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  • ROBERTSON'S NT WORD STUDIES
    & BIBLE COMMENTARY - 1 CORINTHIANS 1

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    1:1 {Called to be an apostle} (kletos apostolos). Verbal adjective kletos from kalew, without einai, to be. Literally, {a called apostle} (#Ro 1:1), not so-called, but one whose apostleship is due not to himself or to men (#Ga 1:1), but to God, {through the will of God} (dia qelematos tou qeou). The intermediate (dia, duo, two) agent between Paul's not being Christ's apostle and becoming one was God's will (qelema, something willed of God), God's command (#1Ti 1:1). Paul knows that he is not one of the twelve apostles, but he is on a par with them because, like them, he is chosen by God. He is an apostle of Jesus Christ or Christ Jesus (MSS. vary here, later epistles usually Christ Jesus). The refusal of the Judaizers to recognize Paul as equal to the twelve made him the more careful to claim his position. Bengel sees here Paul's denial of mere human authority in his position and also of personal merit: _Namque mentione Dei excluditur auctoramentum humanum, mentione Voluntatis Dei, meritum Pauli_. {Our brother} (ho adelfos). Literally, the brother, but regular Greek idiom for our brother. this Sosthenes, now with Paul in Ephesus, is probably the same Sosthenes who received the beating meant for Paul in Corinth (#Ac 18:17). If so, the beating did him good for he is now a follower of Christ. He is in no sense a co-author of the epistle, but merely associated with Paul because they knew him in Corinth. He may have been compelled by the Jews to leave Corinth when he, a ruler of the synagogue, became a Christian. See #1Th 1:1 for the mention of Silas and Timothy in the salutation. Sosthenes could have been Paul's amanuensis for this letter, but there is no proof of it.

    1:2 {The church of God} (tei ekklesiai tou qeou). Belonging to God, not to any individual or faction, as this genitive case shows. In #1Th 1:1 Paul wrote "the church of the Thessalonians in God" (en qewi), but "the churches of God" in #1Th 2:14. See same idiom in #1Co 10:32; 11:16,22; 15:9; 2Co 1:1; Ga 1:13, etc. {Which is in Corinth} (tei ousei en korinqwi). See on #Ac 13:1 for idiom. It is God's church even in Corinth, "_laetum et ingens paradoxon_" (Bengel). this city, destroyed by Mummius B.C. 146, had been restored by Julius Caesar a hundred years later, B.C. 44, and now after another hundred years has become very rich and very corrupt. The very word "to Corinthianize" meant to practise vile immoralities in the worship of Aphrodite (Venus). It was located on the narrow Isthmus of the Peloponnesus with two harbors (Lechaeum and Cenchreae). It had schools of rhetoric and philosophy and made a flashy imitation of the real culture of Athens. See #Ac 18 for the story of Paul's work here and now the later developments and divisions in this church will give Paul grave concern as is shown in detail in I and II Corinthians. All the problems of a modern city church come to the front in Corinth. They call for all the wisdom and statesmanship in Paul. {That are sanctified} (hegiasmenois). Perfect passive participle of hagiazw, late form for hagizw, so far found only in the Greek Bible and in ecclesiastical writers. It means to make or to declare hagion (from hagos, awe, reverence, and this from hazw, to venerate). It is significant that Paul uses this word concerning the {called saints} or {called to be saints} (kletois hagiois) in Corinth. Cf. kletos apostolos in #1:1. It is because they are sanctified {in Christ Jesus} (en Christ"i iesou). He is the sphere in which this act of consecration takes place. Note plural, construction according to sense, because ekklesia is a collective substantive. {With all that call upon} (sun pasin tois epikaloumenois). Associative instrumental case with sun rather than kai (and), making a close connection with "saints" just before and so giving the Corinthian Christians a picture of their close unity with the brotherhood everywhere through the common bond of faith. this phrase occurs in the LXX (#Ge 12:8; Zec 13:9) and is applied to Christ as to Jehovah (#2Th 1:7,9,12; Php 2:9,10). Paul heard Stephen pray to Christ as Lord (#Ac 7:59). Here "with a plain and direct reference to the Divinity of our Lord" (Ellicott). {Their Lord and ours} (autwn kai hemwn). this is the interpretation of the Greek commentators and is the correct one, an afterthought and expansion (epanorqwsis) of the previous "our," showing the universality of Christ.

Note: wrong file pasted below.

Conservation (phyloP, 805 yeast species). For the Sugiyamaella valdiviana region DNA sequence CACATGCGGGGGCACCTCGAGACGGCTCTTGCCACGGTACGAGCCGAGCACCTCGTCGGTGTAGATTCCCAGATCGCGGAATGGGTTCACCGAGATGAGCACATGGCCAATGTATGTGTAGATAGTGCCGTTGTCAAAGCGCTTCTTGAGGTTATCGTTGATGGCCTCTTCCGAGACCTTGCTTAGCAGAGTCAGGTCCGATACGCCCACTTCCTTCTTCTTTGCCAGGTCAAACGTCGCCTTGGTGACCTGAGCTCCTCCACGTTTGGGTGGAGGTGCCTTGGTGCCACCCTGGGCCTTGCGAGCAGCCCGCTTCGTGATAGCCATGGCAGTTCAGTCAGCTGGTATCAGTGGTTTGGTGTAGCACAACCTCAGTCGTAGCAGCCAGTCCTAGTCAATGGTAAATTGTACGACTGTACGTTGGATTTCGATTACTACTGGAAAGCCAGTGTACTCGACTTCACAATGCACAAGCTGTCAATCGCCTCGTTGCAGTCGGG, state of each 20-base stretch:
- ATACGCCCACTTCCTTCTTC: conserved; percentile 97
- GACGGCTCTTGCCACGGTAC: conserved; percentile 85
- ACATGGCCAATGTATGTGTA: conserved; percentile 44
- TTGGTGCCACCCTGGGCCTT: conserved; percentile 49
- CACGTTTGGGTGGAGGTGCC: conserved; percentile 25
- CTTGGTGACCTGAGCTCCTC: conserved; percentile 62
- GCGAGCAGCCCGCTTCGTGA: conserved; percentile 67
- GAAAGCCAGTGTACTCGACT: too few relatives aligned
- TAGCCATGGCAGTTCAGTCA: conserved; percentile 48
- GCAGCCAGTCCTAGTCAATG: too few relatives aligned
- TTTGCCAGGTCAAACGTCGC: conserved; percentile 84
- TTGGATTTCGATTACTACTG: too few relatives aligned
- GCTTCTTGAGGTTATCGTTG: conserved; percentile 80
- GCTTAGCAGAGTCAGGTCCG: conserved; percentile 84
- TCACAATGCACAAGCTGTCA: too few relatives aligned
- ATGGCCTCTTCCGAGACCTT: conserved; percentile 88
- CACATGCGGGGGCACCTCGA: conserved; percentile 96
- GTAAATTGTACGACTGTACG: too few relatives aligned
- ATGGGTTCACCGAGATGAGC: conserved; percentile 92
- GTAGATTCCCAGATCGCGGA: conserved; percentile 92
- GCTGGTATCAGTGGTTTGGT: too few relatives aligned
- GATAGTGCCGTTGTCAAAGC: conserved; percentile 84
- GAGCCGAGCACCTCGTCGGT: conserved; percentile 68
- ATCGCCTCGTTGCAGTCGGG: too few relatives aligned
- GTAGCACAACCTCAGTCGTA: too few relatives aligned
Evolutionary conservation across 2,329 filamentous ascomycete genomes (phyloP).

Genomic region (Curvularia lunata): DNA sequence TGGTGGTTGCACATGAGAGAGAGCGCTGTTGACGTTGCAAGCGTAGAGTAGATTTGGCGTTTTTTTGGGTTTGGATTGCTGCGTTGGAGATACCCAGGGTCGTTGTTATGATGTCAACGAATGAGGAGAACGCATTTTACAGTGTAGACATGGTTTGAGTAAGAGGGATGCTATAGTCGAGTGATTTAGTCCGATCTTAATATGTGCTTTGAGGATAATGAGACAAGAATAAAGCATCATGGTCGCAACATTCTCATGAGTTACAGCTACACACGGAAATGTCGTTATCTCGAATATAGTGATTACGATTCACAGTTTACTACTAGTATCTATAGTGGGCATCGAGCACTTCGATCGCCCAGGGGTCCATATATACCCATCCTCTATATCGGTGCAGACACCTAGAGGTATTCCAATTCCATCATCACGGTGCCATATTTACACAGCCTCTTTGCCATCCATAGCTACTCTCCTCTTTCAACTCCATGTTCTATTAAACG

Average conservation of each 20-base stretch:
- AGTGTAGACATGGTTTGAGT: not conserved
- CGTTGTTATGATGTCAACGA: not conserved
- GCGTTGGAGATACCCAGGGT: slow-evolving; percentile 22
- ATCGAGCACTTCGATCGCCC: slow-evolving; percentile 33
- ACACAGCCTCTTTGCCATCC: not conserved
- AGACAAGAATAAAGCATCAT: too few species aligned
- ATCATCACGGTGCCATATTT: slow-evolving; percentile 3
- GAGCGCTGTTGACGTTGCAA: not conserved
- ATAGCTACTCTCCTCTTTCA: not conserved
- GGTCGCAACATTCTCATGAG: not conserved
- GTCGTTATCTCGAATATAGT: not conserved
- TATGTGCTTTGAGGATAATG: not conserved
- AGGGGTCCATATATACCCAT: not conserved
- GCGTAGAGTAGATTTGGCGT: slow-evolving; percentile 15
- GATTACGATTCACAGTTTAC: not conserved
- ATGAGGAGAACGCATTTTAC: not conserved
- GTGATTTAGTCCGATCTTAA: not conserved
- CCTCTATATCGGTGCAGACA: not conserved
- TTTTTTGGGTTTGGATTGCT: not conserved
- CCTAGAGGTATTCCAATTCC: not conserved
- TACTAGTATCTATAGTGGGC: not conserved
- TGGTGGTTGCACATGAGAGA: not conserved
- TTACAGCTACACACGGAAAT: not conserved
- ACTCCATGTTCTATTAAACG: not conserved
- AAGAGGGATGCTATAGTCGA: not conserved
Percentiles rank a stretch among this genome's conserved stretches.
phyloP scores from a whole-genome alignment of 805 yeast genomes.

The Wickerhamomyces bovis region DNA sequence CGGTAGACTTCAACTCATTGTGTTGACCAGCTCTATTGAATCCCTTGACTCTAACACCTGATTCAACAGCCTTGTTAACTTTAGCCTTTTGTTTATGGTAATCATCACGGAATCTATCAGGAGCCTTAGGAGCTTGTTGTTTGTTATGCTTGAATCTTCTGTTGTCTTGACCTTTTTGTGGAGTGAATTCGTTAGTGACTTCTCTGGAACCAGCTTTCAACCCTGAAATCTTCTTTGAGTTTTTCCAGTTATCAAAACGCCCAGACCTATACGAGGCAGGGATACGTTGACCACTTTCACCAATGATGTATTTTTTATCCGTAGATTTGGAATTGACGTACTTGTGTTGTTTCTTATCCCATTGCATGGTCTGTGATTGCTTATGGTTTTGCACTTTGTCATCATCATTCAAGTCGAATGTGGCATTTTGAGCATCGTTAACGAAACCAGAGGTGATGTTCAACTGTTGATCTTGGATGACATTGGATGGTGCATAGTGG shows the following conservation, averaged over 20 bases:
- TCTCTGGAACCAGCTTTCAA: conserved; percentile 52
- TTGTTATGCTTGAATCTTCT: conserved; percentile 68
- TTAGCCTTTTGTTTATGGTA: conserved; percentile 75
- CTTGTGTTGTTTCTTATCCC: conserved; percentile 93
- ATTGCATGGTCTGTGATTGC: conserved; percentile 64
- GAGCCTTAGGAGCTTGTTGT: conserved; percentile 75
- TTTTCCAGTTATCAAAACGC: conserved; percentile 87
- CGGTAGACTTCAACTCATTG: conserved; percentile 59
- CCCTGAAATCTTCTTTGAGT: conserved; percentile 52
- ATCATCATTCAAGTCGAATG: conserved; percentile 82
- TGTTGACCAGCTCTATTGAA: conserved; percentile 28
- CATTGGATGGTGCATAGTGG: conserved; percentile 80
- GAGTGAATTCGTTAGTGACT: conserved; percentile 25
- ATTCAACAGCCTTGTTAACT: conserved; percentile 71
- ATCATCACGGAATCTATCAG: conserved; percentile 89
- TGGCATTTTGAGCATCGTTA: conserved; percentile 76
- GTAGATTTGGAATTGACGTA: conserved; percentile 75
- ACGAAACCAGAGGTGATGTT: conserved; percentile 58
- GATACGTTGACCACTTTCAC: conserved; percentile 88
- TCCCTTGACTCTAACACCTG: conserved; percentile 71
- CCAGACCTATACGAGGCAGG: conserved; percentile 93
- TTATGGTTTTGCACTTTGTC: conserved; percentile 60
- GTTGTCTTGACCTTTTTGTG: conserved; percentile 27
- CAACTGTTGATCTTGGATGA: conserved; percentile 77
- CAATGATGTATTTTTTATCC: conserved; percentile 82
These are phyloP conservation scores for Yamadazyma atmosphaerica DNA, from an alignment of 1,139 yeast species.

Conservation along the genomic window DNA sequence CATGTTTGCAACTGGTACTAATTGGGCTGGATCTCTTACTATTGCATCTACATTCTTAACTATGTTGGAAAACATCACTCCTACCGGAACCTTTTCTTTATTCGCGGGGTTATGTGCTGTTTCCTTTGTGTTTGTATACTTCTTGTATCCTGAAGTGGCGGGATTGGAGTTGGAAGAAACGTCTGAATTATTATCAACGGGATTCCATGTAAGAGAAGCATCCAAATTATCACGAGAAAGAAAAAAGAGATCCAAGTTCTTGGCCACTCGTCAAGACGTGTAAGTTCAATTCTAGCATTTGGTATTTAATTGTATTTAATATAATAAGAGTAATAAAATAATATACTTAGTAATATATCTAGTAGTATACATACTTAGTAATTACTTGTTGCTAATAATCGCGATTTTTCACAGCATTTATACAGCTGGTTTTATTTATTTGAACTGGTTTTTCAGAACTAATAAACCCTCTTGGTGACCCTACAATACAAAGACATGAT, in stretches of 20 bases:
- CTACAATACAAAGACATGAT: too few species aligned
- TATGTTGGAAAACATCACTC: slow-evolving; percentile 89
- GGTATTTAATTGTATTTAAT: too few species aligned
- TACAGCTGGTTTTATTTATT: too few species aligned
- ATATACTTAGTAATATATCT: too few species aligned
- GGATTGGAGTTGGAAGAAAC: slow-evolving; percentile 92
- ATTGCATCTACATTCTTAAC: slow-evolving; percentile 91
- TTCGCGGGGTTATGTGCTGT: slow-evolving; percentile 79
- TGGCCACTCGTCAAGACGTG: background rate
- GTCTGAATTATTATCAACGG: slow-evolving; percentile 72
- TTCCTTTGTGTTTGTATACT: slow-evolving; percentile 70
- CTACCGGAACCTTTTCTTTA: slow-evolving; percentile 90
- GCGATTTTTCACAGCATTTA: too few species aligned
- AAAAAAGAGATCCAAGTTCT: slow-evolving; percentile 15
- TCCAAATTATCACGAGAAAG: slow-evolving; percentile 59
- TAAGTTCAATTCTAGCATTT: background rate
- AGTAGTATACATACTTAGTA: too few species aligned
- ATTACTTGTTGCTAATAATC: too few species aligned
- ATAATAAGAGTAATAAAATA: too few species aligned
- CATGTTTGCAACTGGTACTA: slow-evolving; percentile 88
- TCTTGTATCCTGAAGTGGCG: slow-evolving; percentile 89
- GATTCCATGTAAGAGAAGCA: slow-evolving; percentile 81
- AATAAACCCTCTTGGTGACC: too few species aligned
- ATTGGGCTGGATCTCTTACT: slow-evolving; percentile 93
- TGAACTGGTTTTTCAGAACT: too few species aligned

1:3 Identical language of #2Th 1:2 save absence of hemwn (our), Paul's usual greeting. See on ¯1Th 1:1.